Arthur studied his new protégé and realized the problem. He smiled. "Don't worry, Auggie. Joan's not claustrophobic," he said reassuringly. Now that would be a problem, he thought, grateful that Joan would come out of the situation mad as a hornet, but relatively unscathed.
"Yes, that is a relief," Auggie replied, although claustrophobia hadn't even entered his mind. He started to walk away but stopped. Arthur needed to know all the details, and it was his job to tell him. "Annie also said that she saw someone else in the elevator."
"Oh, who?" Arthur asked curiously, wondering what poor sap would have to endure the wrath of a pissed off Joan.
"Um," Auggie said, clearing his throat. "Lena Smith."
Arthur's eyes grew to the size of saucers in a child's tea set. "Let me get this straight," he started as he pushed to his feet. "Joan is stuck in an elevator with Lena Smith? An elevator that is stuck between floors? An elevator without closed circuit television or sound?" His voice rose with each question and Auggie swallowed hard.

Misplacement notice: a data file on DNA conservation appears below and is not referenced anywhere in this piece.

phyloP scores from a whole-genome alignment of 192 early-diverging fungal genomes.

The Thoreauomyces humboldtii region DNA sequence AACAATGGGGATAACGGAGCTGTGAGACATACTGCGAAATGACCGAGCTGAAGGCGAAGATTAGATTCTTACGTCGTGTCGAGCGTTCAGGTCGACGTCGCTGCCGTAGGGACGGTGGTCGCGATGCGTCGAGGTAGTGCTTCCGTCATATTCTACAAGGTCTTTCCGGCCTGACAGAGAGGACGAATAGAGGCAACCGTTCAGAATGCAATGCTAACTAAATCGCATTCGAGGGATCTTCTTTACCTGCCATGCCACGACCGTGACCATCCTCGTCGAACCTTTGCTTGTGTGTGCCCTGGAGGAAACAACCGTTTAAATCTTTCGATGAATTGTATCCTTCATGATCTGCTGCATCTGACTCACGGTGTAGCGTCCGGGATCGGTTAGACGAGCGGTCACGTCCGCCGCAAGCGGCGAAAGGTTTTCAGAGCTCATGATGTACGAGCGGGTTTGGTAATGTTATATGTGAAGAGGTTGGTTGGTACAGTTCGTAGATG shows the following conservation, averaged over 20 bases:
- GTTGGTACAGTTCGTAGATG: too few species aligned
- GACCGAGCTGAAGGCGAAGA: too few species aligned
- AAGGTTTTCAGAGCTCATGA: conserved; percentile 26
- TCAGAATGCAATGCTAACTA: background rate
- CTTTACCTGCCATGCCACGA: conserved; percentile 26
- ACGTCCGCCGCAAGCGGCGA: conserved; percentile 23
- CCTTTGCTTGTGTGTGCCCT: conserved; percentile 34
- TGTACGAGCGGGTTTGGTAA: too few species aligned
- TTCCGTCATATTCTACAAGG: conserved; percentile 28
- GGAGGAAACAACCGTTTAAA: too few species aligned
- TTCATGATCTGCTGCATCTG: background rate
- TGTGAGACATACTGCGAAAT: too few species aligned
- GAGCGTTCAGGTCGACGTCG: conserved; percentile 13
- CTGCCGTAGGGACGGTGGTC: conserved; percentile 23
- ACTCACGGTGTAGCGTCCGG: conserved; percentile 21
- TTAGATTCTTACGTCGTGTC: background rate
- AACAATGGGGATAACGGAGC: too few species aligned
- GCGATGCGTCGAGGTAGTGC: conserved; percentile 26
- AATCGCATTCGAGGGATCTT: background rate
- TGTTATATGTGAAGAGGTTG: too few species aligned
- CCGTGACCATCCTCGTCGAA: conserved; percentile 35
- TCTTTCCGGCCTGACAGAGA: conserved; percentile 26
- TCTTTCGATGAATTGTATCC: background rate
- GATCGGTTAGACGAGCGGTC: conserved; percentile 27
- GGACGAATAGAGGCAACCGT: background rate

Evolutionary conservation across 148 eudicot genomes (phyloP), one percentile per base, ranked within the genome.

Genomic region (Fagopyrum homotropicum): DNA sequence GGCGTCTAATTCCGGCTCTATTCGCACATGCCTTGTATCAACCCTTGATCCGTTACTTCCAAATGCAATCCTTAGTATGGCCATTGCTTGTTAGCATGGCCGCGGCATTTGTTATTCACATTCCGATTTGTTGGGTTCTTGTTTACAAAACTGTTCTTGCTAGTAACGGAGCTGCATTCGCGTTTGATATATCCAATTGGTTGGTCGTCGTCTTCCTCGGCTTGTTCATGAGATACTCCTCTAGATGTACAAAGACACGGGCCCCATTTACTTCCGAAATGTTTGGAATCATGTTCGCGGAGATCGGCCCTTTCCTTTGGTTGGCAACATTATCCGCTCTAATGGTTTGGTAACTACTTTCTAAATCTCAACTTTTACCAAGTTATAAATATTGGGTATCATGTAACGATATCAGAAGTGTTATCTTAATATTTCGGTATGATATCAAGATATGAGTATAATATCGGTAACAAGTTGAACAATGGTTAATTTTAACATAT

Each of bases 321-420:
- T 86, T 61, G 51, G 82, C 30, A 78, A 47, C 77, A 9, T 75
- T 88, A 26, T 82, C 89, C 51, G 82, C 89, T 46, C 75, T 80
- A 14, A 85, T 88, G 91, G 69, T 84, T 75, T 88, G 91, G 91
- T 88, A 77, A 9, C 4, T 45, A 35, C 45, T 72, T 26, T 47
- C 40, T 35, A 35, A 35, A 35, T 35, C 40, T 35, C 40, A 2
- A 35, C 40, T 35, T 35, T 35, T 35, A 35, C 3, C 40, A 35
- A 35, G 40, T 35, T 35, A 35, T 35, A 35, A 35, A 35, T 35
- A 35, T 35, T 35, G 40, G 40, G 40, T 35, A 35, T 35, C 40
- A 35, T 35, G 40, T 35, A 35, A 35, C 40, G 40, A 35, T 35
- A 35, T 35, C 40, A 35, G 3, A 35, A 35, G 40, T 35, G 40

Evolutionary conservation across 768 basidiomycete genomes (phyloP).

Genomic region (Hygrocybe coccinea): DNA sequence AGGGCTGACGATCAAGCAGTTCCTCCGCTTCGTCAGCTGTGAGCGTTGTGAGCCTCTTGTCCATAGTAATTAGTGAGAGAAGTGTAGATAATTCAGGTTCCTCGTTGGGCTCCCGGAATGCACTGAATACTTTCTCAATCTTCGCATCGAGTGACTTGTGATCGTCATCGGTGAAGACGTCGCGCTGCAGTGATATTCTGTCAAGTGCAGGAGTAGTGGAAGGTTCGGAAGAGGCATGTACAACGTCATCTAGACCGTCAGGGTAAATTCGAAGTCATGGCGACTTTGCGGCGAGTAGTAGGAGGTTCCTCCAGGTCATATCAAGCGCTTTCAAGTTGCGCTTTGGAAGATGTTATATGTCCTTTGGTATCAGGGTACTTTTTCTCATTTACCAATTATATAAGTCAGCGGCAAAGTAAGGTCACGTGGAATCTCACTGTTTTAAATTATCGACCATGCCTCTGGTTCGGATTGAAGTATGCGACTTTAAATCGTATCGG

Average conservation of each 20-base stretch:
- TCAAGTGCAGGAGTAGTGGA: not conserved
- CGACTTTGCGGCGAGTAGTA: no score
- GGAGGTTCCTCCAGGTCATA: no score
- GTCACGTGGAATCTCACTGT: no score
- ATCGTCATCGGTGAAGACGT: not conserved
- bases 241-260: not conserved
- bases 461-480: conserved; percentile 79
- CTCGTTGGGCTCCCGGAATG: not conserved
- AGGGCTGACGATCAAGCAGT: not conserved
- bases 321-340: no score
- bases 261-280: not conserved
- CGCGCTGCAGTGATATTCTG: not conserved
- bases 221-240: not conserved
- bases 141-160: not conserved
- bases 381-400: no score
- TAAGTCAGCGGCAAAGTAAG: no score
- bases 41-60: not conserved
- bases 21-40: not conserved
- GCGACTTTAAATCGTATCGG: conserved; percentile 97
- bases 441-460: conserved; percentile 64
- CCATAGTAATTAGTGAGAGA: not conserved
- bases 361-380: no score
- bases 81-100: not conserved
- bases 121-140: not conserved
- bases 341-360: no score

"Yes, sir, that would be correct."
"Auggie," Arthur said quietly, too quietly in Auggie's estimation. He waited just as quietly for further instructions.
"Get them out of there NOW!!!" Arthur's tone reached a whole new level.
Back in the elevator...
Joan jerked back as if she'd been burned, and she was fairly certain that if she glanced down at her shoulder, it would be shooting flames. No one's touch, not even Arthur's, had ever felt so hot.
"Closed spaces don't bother me," she said truthfully, although being in a closed space with Lena Smith was causing some major problems with her head. Since Auggie's kidnapping, she'd purposely gone out of her way to avoid up close and personal space with Lena and now this? She turned her attention back to the panel but kept from aimlessly pressing its buttons. She prayed Lena wouldn't press hers.
"I see," Lena replied, taking a step back. She kept a close eye on Joan just in case the other woman was lying to her. Joan was as hard-headed as Lena was and would never admit to a weakness of any kind. "Then did I miss some kind of emergency training or something?"
"What?" Joan asked and dared to turn toward the other woman. She immediately noted a smirk growing on the clearly amused section chief's face. "What's so funny?" She folded her arms and glared. She never understood how Lena could joke about things so easily.